How long will a battery power a circuit? Learn how to estimate battery life in this article.
Scroll to the bottom to watch the YouTube tutorial.
We use batteries to power our circuits. But how long can a battery power a circuit for? When we look at the packaging or data sheet for a battery, we see a value with the letters Mah next to it. This is the milliamp. Our ratio rating.
For example, this one has a rating of 2500 Mac that tells us it could theoretically provide a current of 2500 M for 1 hour or 1250 milliamps for 2 hours, or 20 milliamps for 125 hours. However, in real life, it probably won’t actually last this long because the chemical reaction slows, so the internal resistance of the battery changes as it empties. There are lots of other things that affect this, such as the age and the temperature. There’s no real way to precisely calculate the lifespan. The best way is to simply test it.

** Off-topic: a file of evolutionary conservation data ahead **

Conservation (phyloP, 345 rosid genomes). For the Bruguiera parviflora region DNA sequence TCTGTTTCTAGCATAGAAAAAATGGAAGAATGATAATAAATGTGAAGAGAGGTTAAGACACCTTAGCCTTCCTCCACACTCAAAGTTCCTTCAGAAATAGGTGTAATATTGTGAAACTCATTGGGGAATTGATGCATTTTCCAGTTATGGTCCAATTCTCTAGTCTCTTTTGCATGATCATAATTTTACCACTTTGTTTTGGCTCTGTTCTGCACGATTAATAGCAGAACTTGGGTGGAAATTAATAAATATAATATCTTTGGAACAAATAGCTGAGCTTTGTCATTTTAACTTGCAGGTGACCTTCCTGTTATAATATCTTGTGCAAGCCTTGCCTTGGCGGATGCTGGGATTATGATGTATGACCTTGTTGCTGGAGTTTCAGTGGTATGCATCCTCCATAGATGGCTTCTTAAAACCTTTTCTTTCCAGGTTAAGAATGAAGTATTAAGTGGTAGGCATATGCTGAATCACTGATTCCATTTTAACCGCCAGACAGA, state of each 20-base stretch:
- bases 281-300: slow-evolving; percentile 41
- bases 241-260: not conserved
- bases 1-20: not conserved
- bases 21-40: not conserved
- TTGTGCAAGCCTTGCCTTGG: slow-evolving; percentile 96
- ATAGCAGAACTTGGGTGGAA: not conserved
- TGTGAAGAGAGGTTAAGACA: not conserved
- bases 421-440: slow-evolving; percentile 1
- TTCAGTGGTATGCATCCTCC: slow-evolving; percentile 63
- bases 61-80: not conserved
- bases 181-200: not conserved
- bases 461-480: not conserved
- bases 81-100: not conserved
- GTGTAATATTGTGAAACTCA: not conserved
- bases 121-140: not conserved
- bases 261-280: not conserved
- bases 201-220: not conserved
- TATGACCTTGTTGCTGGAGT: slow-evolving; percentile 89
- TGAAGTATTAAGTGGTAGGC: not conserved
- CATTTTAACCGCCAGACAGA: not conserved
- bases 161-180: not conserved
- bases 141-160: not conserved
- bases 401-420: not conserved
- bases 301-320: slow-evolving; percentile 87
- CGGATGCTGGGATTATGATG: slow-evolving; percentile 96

We can, however, make an estimate of the lifespan with the following formula. The battery life equals the capacity in milliamp hours divided by the circuit current in milliamps. So for example, in this circuit we calculate a demand of 19 milliamps and the battery has a capacity of 3000 milliamp hours, so 3000 divided by 19 gives us 157.9 hours. But this really is the best case scenario, though, and in reality it almost certainly won’t achieve this. We have also built a free, simple calculator on our website where you can estimate the runtime of a battery as well as the required capacity. Check it out HERE.